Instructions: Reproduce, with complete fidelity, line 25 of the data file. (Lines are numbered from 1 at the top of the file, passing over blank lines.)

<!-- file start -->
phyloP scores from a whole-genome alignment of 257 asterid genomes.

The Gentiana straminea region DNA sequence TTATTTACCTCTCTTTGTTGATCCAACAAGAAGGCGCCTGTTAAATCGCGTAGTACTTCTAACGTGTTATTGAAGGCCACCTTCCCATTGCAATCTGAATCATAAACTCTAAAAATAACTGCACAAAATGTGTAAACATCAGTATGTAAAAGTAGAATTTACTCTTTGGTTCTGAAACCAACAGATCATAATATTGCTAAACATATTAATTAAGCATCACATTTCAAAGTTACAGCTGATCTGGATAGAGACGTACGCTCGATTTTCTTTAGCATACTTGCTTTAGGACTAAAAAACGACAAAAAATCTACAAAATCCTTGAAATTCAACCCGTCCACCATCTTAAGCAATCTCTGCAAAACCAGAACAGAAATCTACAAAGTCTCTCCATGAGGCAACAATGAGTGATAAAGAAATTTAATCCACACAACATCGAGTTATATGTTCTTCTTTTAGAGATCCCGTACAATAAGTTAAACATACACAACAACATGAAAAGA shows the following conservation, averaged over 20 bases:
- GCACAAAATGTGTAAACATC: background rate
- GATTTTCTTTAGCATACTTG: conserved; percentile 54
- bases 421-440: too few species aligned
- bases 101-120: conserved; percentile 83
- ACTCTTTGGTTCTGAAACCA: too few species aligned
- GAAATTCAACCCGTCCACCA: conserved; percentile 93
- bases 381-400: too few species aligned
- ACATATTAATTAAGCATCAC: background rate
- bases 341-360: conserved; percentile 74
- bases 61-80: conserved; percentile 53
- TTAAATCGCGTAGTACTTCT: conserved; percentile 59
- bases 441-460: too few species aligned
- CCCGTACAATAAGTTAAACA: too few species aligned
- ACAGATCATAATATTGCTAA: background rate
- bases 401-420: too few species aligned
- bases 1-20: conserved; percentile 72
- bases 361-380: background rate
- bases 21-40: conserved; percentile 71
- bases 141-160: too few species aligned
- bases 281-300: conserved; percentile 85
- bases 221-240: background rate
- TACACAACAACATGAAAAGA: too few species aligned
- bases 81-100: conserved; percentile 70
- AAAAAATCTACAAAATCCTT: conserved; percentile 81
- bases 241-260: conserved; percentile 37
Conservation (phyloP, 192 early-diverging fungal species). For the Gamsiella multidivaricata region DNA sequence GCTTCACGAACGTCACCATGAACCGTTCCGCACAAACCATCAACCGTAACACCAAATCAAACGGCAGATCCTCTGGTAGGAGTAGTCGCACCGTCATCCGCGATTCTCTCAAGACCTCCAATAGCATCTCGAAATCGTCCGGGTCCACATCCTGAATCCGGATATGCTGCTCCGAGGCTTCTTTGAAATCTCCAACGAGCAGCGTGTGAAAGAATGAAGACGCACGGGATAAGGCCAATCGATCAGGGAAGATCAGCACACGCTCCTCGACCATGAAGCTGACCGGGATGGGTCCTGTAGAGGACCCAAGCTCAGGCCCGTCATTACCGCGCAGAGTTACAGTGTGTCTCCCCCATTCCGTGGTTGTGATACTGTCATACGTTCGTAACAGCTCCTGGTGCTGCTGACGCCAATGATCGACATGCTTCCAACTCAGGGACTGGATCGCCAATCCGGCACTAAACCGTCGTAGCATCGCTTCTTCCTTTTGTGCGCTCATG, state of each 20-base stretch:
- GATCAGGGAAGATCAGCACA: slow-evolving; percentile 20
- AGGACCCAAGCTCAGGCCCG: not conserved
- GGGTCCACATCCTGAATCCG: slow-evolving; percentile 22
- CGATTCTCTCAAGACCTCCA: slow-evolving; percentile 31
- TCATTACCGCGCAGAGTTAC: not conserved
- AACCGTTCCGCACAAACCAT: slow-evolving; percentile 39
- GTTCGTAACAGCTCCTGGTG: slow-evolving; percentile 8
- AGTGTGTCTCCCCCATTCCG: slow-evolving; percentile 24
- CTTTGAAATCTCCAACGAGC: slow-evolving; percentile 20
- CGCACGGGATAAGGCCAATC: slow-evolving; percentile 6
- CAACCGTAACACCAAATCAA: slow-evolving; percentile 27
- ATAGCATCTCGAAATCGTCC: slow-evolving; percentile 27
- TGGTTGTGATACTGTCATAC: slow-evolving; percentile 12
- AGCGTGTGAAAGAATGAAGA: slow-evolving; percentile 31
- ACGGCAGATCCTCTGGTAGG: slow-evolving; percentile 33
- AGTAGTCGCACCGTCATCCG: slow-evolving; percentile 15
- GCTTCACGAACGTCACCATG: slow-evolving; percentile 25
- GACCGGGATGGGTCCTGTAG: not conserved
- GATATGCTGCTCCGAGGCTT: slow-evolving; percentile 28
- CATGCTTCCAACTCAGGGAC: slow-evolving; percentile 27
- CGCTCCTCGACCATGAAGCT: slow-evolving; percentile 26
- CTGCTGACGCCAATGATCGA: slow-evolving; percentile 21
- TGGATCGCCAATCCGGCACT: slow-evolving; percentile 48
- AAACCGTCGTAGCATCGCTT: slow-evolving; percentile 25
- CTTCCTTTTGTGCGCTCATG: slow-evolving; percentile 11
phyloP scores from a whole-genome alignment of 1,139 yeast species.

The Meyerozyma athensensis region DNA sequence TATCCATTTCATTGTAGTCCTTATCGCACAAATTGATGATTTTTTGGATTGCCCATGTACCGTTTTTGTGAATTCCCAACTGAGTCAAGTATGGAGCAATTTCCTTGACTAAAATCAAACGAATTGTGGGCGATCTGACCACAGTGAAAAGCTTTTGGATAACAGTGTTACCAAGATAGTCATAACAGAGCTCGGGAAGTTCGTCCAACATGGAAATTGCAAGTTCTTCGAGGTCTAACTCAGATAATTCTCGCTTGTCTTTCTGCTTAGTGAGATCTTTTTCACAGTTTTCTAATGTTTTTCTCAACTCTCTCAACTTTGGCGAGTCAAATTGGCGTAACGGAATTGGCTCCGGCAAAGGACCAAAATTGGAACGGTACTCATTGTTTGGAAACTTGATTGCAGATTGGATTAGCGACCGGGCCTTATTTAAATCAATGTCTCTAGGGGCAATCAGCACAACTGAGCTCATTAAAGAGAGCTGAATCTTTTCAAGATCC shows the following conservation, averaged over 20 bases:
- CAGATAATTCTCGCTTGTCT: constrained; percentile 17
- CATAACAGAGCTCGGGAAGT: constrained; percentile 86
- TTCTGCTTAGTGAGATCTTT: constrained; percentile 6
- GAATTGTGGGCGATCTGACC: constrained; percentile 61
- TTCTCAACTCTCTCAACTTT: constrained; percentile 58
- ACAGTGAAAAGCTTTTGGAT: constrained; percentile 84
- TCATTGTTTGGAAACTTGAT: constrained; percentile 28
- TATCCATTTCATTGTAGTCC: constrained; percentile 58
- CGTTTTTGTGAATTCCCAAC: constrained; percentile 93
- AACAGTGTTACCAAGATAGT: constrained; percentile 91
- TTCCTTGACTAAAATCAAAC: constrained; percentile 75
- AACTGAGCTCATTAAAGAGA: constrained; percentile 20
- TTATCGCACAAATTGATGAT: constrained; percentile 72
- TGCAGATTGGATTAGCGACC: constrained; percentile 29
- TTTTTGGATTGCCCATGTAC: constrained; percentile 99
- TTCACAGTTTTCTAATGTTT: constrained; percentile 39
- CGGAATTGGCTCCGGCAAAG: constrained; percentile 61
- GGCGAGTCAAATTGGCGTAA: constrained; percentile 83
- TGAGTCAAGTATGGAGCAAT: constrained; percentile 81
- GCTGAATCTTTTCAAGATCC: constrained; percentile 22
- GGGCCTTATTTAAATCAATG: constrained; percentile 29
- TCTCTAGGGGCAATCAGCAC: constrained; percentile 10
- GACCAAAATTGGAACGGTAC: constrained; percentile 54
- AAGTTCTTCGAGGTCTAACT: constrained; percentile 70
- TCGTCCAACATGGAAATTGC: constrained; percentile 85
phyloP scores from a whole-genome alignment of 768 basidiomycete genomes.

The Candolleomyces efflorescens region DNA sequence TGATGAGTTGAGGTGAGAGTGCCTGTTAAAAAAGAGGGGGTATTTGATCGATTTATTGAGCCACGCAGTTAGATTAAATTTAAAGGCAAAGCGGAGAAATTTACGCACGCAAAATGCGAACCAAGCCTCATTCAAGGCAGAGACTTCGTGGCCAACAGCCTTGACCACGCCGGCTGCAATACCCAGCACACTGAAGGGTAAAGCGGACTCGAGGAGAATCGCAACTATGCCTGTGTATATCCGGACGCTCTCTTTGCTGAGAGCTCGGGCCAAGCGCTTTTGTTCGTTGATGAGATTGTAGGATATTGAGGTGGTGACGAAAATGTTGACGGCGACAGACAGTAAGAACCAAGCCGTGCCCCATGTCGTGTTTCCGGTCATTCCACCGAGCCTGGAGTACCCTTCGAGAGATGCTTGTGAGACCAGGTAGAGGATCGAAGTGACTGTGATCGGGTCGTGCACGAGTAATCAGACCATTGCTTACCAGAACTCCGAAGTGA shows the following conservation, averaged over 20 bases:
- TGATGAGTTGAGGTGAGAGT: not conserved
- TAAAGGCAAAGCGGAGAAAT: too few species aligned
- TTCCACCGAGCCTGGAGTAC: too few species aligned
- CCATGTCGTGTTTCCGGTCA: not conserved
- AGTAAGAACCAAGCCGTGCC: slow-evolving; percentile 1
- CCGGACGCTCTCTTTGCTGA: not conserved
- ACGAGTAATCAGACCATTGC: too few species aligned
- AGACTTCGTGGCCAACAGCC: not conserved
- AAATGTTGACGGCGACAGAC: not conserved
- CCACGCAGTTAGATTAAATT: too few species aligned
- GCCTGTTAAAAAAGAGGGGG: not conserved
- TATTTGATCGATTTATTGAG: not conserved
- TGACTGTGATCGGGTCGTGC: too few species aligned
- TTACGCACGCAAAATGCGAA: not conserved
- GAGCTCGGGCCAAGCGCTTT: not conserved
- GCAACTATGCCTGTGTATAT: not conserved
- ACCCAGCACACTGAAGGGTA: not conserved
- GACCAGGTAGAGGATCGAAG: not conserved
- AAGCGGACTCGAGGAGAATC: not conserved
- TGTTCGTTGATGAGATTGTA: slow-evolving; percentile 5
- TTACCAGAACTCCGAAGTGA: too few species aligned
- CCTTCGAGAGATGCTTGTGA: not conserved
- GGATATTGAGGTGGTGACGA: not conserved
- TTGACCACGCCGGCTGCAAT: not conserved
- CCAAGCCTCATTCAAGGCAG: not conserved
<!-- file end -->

- bases 81-100: conserved; percentile 70